Super Mario Sunshine Review
Super Mario Sunshine Review On Gamecube

Super Mario Sunshine opens with Mario and his buddies escaping from the daily chores of Mushroom Kingdom, their destination is the paradise island of Isle Delfino for a holiday. Mario's holiday doesn't last long as it seems that an impersonator of Mario has covered the island in graffiti and pollution. In the case of a mistaken identity Mario is sentenced to clean up the island with the help of his water cannon, Fludd. During Mario's adventures the princess is kidnapped, the graffiti will be washed away and there will be a large amount of shines to collect, the games equivalent of coins or stars.

Super Mario Sunshine has a lot to live up to with Super Mario 64 being an incredible game that defined the 3D platform genre and all other previous Mario's have also been outstanding. Immediately you can see that Nintendo has decided to play safe and not stray too far from the winning formula. The town square plays the same part in Super Mario Sunshine that the castle did to Super Mario 64, it's nicely detailed with various different entry points which will save you the hardship of walking great distances from one place to another. Sunshine also has a load of secrets to uncover during your adventures. In total there are seven levels to get your teeth into, with each level containing several objectives which does mean you will have to enter each level several times before you're finished. After completing each sub level (episode) you will acquire a shine.

There are a total of 120 "shines" but it is possible to finish the game with less than half this number. Level goals generally consist of solving problems which can be solved by shooting water in virtually every instance. Each episode starts with a quick debriefing on the level and its objectives. Some objectives are as simple as getting to an area and fighting a boss in order to win a prize. Making a return from Mario 64 are the red coin challenges. You will simply have to go and search for a certain number of these red coins. You will always have to find one red coin but some goals may have you looking round for coins within a time limit. Each level will have a goal which involves chasing around after the Mario impersonator while spraying him with the water cannon until he gives up and gives you a shine. There are a lot of goals that lead you into enclosed areas, this will trigger a short video clip of the impersonator stealing Mario's water cannon and making away with it. After this you will be faced with a kind of obstacle course that features floating and moving pieces of wood. Each one of these levels becomes more difficult as you progress through the game. These levels can be frustrating at times due to the nature of these levels and you will find that you will fall through solid objects and occasionally get stuck in walls. These technical problems are by far the most frustrating of the lot because you can be doing everything perfect until one of these bugs kicks in. Many of the goals are enjoyable but the hunting for red coin sections are just tedious and boring. You will also have to do a lot of back tracking through levels in order to complete them; you could have to backtrack up to seven times in some levels.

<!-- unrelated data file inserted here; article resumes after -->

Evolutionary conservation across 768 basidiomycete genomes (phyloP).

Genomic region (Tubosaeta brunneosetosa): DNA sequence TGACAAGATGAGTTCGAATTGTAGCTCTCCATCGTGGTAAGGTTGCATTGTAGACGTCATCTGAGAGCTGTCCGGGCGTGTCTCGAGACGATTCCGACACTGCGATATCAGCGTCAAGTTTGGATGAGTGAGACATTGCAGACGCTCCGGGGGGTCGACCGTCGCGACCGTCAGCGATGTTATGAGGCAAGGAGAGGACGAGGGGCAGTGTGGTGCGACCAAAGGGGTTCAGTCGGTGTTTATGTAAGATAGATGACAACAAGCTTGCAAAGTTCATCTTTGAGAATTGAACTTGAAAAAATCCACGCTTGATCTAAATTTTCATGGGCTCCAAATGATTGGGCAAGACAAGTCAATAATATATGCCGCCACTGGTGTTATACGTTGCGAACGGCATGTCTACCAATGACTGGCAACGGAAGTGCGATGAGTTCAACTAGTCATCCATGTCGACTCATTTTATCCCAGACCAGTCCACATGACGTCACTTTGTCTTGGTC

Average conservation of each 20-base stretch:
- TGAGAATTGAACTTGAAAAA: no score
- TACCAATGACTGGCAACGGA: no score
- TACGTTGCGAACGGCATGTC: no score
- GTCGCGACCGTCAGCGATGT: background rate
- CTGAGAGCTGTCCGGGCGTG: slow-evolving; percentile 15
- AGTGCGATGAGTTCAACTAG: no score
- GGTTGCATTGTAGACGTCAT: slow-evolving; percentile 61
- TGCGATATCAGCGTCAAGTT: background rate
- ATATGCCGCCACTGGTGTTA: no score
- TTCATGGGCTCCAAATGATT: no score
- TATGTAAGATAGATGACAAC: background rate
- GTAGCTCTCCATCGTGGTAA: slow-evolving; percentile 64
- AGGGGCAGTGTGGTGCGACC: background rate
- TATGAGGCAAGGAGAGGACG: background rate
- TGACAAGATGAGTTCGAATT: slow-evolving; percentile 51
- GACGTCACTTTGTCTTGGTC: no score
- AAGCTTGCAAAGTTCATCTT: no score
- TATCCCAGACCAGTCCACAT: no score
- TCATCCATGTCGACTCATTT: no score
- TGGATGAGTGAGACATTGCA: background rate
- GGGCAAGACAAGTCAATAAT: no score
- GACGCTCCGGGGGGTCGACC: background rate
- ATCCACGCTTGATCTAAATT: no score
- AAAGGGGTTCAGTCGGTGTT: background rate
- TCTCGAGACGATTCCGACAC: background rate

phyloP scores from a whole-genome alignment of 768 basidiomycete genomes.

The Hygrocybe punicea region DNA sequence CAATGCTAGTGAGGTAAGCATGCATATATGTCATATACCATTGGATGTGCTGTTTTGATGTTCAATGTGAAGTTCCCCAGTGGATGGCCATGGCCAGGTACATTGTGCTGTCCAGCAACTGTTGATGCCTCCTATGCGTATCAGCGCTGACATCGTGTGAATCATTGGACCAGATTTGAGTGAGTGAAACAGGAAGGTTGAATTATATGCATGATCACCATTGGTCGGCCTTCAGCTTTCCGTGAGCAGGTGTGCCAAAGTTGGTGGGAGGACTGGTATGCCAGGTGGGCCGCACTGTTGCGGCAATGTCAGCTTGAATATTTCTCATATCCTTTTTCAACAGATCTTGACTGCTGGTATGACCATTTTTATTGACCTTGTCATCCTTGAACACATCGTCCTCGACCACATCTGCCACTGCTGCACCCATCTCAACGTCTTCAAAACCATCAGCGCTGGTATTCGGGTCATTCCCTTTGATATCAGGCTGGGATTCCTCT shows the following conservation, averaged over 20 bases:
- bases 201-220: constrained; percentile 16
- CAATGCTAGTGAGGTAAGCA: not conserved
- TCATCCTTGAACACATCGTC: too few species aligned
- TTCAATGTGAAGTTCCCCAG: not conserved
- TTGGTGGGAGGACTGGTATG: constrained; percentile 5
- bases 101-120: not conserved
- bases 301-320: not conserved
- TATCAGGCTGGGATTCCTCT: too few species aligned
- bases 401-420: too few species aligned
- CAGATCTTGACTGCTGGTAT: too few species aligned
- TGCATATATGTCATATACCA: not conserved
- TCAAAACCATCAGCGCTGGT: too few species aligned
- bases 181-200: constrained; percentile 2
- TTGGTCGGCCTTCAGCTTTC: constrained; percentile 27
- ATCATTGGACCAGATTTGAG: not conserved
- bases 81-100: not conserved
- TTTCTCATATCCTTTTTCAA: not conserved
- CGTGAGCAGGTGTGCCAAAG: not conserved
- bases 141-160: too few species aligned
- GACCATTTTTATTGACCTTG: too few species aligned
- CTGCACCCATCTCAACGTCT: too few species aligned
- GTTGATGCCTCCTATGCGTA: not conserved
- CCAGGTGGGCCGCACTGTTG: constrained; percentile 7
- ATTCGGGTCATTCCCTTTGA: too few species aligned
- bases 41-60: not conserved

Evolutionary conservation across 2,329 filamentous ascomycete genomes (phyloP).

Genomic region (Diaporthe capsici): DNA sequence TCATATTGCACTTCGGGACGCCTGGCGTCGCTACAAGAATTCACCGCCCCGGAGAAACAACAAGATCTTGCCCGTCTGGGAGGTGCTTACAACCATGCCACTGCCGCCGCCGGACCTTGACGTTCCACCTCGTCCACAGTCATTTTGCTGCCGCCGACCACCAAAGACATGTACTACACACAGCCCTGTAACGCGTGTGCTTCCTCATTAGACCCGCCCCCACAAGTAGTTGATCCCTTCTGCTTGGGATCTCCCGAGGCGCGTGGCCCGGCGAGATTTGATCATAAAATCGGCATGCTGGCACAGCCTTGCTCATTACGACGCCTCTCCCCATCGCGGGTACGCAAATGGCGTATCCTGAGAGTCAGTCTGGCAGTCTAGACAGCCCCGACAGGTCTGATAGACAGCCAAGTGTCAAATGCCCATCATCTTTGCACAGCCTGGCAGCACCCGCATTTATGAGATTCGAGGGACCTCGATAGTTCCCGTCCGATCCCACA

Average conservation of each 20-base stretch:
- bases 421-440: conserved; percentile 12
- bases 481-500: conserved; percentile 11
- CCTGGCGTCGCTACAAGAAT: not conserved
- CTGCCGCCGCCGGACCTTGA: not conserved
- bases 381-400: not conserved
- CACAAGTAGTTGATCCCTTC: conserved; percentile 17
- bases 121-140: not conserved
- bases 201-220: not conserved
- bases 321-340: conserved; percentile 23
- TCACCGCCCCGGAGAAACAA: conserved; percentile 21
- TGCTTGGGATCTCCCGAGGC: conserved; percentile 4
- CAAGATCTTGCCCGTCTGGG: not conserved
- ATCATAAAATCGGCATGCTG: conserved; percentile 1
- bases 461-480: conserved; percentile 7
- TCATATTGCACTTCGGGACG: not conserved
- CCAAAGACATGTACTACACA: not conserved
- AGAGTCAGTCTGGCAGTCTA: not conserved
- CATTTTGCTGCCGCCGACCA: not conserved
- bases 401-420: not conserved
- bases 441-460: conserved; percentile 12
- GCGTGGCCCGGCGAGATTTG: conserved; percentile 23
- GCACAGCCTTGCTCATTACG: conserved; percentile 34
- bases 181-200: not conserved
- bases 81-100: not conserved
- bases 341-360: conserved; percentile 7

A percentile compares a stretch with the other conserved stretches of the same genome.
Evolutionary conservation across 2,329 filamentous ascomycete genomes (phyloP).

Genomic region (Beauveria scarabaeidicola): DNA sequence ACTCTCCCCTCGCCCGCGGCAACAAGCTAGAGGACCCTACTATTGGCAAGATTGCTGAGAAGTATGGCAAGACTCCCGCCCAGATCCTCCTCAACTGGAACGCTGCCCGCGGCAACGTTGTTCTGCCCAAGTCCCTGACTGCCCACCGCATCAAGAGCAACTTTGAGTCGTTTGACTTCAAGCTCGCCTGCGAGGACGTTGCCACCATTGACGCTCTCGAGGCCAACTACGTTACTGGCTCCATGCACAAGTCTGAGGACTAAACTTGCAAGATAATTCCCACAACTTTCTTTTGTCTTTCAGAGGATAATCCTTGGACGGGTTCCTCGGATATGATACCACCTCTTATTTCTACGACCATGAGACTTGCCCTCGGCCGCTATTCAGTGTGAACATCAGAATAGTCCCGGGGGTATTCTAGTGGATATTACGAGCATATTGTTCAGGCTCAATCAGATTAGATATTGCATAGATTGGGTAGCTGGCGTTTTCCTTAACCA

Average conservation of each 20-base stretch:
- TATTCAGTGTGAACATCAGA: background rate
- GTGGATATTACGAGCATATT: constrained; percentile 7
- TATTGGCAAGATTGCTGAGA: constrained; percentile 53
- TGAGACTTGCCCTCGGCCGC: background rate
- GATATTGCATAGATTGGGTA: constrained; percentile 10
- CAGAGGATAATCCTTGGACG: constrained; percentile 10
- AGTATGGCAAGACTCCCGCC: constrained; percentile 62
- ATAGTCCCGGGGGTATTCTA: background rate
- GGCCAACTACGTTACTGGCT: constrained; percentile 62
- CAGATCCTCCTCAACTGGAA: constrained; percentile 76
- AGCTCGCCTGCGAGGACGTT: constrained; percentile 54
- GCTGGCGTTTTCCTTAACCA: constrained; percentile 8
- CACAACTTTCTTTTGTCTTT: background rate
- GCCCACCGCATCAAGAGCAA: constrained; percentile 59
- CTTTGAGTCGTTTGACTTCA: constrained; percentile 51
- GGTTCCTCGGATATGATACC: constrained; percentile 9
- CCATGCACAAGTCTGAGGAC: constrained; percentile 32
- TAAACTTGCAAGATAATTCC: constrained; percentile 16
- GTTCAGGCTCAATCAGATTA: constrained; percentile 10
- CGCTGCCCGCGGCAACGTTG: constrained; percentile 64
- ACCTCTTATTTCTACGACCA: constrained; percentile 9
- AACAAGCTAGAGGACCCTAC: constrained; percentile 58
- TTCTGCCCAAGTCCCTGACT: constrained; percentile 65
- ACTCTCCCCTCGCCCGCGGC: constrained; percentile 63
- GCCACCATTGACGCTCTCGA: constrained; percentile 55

Thankfully the controls are very easy so you won't have any problems controlling Mario. Some of the moves seen in Mario 64 have been retained such as the triple jump. Mario's normal attacks have been replaced by the water cannon which has two nozzles. You can use the R trigger to spay the water a short distance and by pushing the trigger in only half way will let you spay while moving. The second nozzle lets you take off and hover in the air.

Super Mario Sunshine Review On Gamecube @ www.contactmusic.com

Super Mario Sunshine Review On Gamecube @ www.contactmusic.com
Super Mario Sunshine Review On Gamecube @ www.contactmusic.com
Super Mario Sunshine Review On Gamecube @ www.contactmusic.com